Thursday 25 January is Young Carers Awareness Day (YCAD), a national day of recognition for the 700,000 young carers in the UK who provide care and support to family and friends who are disabled, ill, elderly or misuse substances.
A snapshot survey released by charity Carers Trust today reveals a high proportion of infant young carers (aged 5 – 10) surveyed by the charity are regularly suffering from broken sleep to help look after unwell family members.
There are now nearly 10,000 young carers under the age of eight in England and Wales who perform unpaid caring duties, with the most recent Census in 2011 finding a shocking 83% increase in the amount of young carers aged 5-7 since 2001 (2).
Carers Trust CEO Giles Meyer says, “The findings from our survey reveal a harsh reality for the very youngest young carers in the UK today, almost half of whom are regularly being required to get up during the night in order to look after their unwell family members.
“It is a tragic situation that children who have barely started school are losing sleep which is so significant to their development, and in the night-time, being exposed to and handling issues such as their siblings or parents’ panic attacks or epileptic seizures when they should be getting important rest.”
BaNES Carers’ Centre knows from working directly with children and young people that instead of seeing friends, enjoying hobbies and getting homework down, young carers can instead be cooking meals, administering medicine, shopping or looking after siblings – along with many other daily tasks.
Last year the Carers’ Centre received funding from the Carers’ Trust to develop a peer support project for older young carers called Learn to Lead. This enables young carers to influence our service as well as learning key skills in confidence, leadership and communication.
Claire Abrahams, the Carers’ Centre Participation Officer, says “Learn to Lead is a fantastic opportunity for young people to get involved in co-production of health and social care services; teaching them how to use their voice, feel confident and knowledgeable about how services are run in BaNES.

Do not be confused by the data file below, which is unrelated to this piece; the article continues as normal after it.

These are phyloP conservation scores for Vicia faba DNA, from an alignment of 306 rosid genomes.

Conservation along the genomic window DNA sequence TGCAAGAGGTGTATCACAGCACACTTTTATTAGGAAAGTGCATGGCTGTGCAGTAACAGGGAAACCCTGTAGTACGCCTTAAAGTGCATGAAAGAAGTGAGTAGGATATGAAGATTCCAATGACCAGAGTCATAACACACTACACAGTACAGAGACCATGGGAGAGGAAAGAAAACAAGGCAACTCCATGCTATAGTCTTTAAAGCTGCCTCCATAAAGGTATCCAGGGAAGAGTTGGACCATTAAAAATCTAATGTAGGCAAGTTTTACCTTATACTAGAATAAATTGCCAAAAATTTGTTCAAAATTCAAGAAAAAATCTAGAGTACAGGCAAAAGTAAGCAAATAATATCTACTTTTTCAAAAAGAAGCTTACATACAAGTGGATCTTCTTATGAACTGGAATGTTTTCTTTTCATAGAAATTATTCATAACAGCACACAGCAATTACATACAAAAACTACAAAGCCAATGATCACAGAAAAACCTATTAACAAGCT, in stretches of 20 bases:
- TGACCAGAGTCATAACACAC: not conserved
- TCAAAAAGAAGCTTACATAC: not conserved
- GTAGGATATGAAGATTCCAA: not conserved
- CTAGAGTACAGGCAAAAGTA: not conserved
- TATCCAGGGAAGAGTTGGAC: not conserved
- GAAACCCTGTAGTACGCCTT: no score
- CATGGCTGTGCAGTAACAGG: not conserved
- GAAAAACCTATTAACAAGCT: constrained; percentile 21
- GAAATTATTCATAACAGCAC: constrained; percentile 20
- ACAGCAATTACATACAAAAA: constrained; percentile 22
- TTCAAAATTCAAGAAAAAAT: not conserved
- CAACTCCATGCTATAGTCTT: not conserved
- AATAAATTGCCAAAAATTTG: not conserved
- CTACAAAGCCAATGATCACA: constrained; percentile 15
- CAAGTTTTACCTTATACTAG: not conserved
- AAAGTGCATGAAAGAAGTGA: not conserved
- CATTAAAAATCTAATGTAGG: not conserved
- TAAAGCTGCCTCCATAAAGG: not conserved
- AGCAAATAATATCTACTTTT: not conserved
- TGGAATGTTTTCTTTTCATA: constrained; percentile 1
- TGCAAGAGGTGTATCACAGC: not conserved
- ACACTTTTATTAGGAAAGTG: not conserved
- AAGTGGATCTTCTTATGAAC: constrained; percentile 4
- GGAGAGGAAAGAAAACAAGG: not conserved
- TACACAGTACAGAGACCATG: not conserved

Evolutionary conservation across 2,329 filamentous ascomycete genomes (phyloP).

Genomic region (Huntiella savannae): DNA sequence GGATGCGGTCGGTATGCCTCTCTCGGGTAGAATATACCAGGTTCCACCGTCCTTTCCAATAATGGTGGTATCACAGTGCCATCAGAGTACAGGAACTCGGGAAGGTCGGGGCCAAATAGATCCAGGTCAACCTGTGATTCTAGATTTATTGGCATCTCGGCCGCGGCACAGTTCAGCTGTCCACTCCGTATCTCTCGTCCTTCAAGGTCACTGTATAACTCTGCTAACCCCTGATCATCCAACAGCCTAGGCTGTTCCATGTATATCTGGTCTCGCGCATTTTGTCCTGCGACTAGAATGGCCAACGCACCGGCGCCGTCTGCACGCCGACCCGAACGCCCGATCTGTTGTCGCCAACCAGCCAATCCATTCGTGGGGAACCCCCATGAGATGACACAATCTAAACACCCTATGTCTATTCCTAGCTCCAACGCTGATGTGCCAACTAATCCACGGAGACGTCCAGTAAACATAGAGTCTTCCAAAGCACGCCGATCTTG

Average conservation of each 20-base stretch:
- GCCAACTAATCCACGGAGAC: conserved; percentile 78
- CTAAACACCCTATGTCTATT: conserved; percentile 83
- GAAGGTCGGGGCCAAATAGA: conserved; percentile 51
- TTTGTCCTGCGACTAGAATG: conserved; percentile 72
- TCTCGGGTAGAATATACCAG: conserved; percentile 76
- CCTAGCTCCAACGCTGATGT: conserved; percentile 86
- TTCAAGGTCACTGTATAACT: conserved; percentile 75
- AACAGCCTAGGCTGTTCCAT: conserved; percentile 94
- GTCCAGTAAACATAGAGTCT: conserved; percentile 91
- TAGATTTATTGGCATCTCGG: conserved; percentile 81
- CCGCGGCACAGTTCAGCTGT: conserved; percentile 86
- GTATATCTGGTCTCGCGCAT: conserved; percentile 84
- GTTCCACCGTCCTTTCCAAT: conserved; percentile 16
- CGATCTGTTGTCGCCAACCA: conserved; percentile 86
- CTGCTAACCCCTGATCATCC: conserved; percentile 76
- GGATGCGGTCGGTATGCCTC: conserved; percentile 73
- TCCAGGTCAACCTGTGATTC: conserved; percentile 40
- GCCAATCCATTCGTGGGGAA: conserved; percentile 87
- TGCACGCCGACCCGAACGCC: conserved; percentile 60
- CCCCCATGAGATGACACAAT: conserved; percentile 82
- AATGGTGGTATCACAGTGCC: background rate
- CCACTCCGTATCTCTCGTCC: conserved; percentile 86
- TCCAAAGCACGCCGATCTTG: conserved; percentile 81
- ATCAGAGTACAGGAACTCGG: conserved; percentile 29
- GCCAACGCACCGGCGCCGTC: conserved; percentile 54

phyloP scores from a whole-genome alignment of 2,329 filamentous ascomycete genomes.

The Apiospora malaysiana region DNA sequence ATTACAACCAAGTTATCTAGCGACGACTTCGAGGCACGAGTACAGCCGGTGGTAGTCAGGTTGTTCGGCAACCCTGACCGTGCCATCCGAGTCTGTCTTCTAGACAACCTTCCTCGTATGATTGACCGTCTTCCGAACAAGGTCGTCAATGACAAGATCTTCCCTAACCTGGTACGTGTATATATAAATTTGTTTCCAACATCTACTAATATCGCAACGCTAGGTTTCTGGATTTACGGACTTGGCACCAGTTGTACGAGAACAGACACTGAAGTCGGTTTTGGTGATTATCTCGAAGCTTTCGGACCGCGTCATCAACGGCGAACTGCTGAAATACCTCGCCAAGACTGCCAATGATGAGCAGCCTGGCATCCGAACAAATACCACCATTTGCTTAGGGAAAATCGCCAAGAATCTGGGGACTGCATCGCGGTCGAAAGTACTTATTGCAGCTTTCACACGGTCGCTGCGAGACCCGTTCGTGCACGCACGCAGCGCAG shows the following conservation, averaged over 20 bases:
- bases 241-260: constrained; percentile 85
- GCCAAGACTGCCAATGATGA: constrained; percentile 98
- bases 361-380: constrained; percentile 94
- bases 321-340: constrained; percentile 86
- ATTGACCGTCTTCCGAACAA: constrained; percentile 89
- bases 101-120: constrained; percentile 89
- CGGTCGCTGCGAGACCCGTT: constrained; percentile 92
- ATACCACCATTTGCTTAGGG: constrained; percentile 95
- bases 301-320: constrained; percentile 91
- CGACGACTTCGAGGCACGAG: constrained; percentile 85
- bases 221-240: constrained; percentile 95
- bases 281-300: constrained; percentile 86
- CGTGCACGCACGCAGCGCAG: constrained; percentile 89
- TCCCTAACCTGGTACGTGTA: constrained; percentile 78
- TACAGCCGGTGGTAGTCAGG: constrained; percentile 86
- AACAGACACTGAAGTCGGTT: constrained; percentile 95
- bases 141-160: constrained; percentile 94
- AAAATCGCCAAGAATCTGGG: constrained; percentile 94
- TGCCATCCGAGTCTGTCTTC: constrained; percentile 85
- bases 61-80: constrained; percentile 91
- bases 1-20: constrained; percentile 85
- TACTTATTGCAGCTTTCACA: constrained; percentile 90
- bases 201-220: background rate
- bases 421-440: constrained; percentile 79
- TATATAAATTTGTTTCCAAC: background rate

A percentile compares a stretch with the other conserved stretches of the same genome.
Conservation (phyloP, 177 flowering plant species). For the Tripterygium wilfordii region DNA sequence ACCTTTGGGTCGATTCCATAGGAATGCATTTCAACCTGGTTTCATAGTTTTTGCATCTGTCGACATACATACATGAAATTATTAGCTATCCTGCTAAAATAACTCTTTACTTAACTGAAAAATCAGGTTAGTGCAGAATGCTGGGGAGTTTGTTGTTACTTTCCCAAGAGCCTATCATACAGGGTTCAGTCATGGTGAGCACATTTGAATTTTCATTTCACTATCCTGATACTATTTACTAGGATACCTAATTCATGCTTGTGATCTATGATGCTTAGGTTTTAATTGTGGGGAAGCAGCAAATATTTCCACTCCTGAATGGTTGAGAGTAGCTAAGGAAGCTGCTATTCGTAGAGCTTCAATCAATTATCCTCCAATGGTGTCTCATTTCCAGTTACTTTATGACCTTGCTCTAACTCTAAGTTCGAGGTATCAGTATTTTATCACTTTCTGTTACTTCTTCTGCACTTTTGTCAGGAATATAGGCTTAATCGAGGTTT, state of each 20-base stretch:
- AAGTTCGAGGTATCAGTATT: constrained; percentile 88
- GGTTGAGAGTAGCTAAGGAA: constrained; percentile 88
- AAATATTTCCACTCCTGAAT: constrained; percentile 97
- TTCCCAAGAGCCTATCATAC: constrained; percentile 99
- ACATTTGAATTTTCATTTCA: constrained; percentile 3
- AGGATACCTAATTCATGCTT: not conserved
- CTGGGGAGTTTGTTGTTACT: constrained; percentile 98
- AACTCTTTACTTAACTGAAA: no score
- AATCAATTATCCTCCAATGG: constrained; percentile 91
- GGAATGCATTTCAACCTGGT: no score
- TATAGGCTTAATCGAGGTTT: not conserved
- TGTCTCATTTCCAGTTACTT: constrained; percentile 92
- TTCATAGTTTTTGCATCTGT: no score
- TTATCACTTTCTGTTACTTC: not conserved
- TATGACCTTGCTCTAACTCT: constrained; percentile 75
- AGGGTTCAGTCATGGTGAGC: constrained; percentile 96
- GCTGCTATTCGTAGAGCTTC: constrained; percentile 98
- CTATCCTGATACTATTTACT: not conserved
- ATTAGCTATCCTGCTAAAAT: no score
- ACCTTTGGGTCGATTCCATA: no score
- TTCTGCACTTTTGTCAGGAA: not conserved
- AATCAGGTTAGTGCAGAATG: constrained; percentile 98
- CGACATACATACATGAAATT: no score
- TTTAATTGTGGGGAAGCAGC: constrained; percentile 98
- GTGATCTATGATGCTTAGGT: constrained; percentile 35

We hope that by encouraging young carers themselves to get involved and tell us what they need most we can offer a better service for those families – both here at the Carers’ Centre and in health services across BaNES.”
Carer Trust has released a short animation to mark Young Carers Awareness Day. Narrated by young carer Lottie, it is based on her personal experience of growing up as an infant young carer who, from the age of three, looked after her brother with severe health issues. See the animation here and read more about Lottie.
Lottie Fox, now aged 22, helped her parents to care for her little brother because he needs round-the-clock care. Lottie’s brother Harvey, now aged 19 years, has the mental age of a 9-month-old baby, because of a condition called Angelman Syndrome.
Lottie says; “Being a young carer has just always been a part of my growing up. My brother has always had to be looked-after 24-hours-a-day. He can never be left in a room by himself, and there are many things he can’t do, and my parents can’t do, simply because of the constant level of care needed.”
Results from Carers Trust’s new survey reveal:
- 46% are getting up in the night to care for loved ones, missing out on their own sleep.
- More than 80% are carrying out caring duties every day or most days of the week
- One in ten young carers go the shops unaccompanied to buy essentials for the family
- Three quarters of these children are providing emotional support by cheering up family members when they are sad.
Carers Trust is calling on all those in society including politicians, teachers and health and social care professionals, to understand and spot the signs of young carers and urgently prioritise their identification and support for them and their families.
If you are a young carer and live in BaNES, contact the Carers’ Centre’s young carer service via our website.